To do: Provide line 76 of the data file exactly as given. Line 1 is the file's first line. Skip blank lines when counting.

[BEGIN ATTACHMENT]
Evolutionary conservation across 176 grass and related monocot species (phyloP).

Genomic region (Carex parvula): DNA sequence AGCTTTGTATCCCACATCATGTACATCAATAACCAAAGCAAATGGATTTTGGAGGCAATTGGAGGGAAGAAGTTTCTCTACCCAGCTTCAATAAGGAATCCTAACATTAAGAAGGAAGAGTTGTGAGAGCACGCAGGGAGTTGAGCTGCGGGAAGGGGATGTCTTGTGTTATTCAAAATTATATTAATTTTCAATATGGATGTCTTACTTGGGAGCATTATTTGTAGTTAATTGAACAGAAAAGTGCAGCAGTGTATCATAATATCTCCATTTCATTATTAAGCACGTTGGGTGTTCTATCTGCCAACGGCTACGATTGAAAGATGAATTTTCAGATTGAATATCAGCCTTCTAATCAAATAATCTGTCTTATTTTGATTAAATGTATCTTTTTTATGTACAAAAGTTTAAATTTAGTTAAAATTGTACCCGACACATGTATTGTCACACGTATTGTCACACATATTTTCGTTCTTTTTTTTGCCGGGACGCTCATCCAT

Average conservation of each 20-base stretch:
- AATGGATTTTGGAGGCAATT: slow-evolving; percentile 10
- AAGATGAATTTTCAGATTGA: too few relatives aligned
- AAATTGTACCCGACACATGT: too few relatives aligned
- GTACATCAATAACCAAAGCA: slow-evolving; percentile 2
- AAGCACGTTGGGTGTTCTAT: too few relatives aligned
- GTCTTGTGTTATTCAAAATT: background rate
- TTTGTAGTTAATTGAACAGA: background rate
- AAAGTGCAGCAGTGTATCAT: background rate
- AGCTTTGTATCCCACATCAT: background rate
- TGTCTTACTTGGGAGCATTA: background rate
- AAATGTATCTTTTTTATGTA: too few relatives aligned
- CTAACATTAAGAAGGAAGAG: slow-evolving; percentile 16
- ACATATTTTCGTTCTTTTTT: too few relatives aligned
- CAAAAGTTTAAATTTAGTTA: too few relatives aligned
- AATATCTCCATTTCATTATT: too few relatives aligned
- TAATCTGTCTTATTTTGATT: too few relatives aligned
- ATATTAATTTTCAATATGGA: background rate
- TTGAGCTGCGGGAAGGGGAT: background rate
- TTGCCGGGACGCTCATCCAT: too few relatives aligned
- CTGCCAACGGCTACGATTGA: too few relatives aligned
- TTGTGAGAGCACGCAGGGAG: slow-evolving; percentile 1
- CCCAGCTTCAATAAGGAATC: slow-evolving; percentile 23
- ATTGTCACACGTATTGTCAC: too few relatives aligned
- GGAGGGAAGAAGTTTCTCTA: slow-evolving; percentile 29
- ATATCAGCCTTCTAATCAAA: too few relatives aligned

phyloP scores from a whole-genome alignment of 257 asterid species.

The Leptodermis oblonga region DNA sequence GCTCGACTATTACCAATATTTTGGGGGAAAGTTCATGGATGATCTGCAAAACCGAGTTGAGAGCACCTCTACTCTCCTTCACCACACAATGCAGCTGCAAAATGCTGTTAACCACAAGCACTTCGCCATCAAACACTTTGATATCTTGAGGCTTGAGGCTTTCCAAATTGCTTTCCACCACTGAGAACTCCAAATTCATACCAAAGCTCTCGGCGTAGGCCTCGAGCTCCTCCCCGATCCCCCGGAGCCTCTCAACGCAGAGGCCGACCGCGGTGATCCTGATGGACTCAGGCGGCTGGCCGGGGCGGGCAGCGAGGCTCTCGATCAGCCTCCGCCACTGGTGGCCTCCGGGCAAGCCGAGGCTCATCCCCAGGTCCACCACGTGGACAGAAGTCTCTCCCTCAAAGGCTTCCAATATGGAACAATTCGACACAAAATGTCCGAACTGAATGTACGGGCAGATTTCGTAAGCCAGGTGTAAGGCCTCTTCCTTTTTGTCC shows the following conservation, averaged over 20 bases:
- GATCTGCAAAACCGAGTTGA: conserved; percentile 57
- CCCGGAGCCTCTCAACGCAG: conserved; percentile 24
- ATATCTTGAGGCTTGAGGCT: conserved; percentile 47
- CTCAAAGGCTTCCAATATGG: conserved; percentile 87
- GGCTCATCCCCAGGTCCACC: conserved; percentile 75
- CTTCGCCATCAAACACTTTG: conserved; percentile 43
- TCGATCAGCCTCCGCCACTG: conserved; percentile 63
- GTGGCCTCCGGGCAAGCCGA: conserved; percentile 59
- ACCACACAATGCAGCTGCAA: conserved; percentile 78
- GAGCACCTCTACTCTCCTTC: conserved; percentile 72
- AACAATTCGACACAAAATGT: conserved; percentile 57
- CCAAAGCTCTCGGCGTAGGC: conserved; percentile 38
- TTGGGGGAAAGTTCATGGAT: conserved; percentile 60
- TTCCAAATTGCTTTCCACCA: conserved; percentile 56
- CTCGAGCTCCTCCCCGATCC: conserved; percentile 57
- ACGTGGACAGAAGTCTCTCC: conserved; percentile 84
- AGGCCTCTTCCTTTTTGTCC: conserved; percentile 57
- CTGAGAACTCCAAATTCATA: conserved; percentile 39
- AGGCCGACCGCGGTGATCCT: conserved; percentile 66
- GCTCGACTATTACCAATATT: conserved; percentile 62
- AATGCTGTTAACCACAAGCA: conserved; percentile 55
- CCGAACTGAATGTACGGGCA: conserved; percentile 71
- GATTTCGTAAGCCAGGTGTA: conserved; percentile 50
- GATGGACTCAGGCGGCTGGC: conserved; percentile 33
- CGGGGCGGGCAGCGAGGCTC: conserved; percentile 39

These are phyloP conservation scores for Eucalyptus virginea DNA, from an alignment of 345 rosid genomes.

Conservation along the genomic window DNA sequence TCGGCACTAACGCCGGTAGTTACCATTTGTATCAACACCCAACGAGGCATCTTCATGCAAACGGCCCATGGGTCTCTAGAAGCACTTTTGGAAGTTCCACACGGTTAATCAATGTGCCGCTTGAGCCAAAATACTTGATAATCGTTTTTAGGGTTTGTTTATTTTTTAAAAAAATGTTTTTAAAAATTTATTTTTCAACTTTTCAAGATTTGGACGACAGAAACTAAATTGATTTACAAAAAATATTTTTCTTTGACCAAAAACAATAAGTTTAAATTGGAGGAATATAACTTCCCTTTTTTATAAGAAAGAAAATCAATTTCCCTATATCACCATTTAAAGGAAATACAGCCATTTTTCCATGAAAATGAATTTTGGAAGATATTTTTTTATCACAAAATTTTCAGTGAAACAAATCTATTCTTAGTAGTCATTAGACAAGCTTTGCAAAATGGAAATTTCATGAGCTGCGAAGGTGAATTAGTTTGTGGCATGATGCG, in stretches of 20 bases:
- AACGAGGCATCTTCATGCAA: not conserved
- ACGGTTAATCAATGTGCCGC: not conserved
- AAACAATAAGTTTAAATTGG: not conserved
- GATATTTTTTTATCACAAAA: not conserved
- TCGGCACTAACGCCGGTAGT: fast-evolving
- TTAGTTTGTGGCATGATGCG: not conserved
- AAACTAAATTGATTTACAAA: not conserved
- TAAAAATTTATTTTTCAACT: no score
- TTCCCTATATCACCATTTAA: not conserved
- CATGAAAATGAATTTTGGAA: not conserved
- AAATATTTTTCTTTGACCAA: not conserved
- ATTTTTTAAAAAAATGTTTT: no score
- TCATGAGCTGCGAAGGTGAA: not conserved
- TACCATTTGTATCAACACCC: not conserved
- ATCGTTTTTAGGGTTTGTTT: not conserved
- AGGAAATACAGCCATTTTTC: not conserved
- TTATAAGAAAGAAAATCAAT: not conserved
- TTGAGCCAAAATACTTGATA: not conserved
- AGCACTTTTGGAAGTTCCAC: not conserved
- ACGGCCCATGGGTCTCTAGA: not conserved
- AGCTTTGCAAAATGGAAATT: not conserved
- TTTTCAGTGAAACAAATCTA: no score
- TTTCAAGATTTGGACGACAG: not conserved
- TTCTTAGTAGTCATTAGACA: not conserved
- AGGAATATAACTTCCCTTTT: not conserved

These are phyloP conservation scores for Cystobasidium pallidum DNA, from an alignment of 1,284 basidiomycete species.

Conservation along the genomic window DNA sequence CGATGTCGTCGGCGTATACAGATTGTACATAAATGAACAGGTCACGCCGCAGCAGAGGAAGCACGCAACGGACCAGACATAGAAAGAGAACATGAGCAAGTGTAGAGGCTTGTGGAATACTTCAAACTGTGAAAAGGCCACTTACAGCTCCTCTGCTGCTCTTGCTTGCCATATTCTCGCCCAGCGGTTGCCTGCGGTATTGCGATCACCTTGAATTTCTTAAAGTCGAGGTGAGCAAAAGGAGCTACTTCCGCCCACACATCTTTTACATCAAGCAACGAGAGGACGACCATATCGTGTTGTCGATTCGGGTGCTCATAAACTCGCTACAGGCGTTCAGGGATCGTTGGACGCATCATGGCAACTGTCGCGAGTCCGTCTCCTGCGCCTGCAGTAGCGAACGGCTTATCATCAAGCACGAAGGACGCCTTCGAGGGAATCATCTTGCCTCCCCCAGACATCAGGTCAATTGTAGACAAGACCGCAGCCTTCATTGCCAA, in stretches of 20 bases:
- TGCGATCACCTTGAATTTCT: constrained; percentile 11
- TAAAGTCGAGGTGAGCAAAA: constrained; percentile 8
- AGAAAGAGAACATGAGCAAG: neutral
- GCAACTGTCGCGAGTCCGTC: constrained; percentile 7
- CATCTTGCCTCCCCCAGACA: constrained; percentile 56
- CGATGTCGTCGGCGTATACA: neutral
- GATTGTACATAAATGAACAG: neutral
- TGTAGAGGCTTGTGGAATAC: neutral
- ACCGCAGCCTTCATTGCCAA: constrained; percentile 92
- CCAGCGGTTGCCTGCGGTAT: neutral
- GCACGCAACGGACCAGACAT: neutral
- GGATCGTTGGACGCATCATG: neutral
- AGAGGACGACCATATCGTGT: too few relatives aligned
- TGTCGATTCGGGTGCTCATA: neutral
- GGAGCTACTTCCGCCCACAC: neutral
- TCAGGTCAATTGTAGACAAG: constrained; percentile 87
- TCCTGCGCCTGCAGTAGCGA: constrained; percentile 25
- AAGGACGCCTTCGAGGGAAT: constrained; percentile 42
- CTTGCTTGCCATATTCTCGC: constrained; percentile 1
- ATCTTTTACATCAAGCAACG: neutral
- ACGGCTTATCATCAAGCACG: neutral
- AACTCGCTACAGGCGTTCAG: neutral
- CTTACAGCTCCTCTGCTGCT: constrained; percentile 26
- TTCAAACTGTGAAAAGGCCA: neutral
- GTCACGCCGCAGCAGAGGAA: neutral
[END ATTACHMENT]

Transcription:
- AGCACTTTTGGAAGTTCCAC: not conserved